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Community engagement and wildfire preparedness: The influence of community diversity


Paton, D and Buergelt, P, Community engagement and wildfire preparedness: The influence of community diversity, Wildfire and Community: Facilitating Preparedness and Resilience, Charles C Thomas Publisher, Ltd, Douglas Paton and Fantina Tedim (ed), Illinois, USA, pp. 241-259. ISBN 9780398088422 (2012) [Research Book Chapter]

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Copyright 2012 Charles C Thomas Publisher, Ltd

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The need to move from passive forms of risk communication (e.g., distributing information in pamphlets, media advertising) to more active approaches based on community engagement is a theme that permeates several contributions to this volume. Community engagement is used in this chapter to describe a bottom-up process that places responsibility for risk management planning and decision-making in public hands. It is fundamentally concerned with empowering people. As such, it becomes pertinent to consider engagement with regard to how formal risk management agencies interact with communities and their members and with regard to how members of these communities relate to one another. Chapter 14 discusses engagement from the perspective of how agencies interact with communities to facilitate effective information exchange and the development of shared, complementary perceptions of risk, responsibilities, and roles. This chapter discusses engagement from the perspective of intra-community relationships and how the quality of the interaction between community members influences preparedness. In particular, it discusses how the dynamics of interaction between family members and between neighbors who share comparable levels of wildfire risk can either facilitate or inhibit people taking action to prepare for wildfires. The foundation for the work discussed in this chapter was finding that a single variable, critical awareness (which assesses the frequency with people to discuss wildfire issues with others in their community and regularly think about hazard issues), was the strongest predictor not only of whether people decided to prepare, but also of their deciding not to prepare for earthquake hazards (Paton, Smith & Johnston, 2005). Finding a similar outcome in a subsequent study of wildfire preparedness (Paton, Kelly, Biirgelt & Doherty, 2006) prompted asking questions about how discussions about risk (captured by critical awareness) influenced how people made choices about confronting and addressing wildfire risk. To seek answers to this question, symbolic interactionism was selected from the various theoretical frameworks available in social research as the theoretical foundation most appropriate for such an investigation. The next section discusses symbolic interactionism and its implications for studying community engagement and preparedness.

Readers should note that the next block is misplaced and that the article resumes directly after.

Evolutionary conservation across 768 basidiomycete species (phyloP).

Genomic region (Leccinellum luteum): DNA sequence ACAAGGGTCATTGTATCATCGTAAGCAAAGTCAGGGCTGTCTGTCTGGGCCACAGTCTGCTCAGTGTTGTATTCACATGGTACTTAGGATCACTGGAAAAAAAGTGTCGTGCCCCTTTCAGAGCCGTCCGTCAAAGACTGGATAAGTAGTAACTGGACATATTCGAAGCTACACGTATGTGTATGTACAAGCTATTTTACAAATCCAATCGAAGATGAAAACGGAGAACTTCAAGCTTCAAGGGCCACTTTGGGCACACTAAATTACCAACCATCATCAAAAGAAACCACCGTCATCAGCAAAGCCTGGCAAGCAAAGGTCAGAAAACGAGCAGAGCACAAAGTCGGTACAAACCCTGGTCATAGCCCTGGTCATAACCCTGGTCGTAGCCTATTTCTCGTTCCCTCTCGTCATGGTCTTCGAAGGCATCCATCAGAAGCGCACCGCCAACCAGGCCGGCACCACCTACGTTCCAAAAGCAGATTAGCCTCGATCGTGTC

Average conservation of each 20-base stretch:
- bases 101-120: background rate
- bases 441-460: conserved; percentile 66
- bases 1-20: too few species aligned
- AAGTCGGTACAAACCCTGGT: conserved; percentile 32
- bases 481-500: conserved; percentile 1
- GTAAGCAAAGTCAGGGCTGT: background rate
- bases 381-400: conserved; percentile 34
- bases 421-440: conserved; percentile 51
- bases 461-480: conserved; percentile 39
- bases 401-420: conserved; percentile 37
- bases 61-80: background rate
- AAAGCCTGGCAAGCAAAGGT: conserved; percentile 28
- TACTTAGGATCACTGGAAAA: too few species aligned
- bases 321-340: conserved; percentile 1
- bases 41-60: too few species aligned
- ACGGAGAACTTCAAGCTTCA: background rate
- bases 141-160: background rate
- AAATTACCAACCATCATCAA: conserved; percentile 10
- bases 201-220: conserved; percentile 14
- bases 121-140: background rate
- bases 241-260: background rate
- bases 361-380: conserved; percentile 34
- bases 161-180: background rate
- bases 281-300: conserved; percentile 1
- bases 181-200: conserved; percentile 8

Item Details

Item Type:Research Book Chapter
Research Division:Psychology
Research Group:Social and personality psychology
Research Field:Social psychology
Objective Division:Environmental Policy, Climate Change and Natural Hazards
Objective Group:Natural hazards
Objective Field:Natural hazards not elsewhere classified
UTAS Author:Paton, D (Professor Douglas Paton)
ID Code:83087
Year Published:2012
Deposited By:Psychology
Deposited On:2013-02-28
Last Modified:2014-05-05
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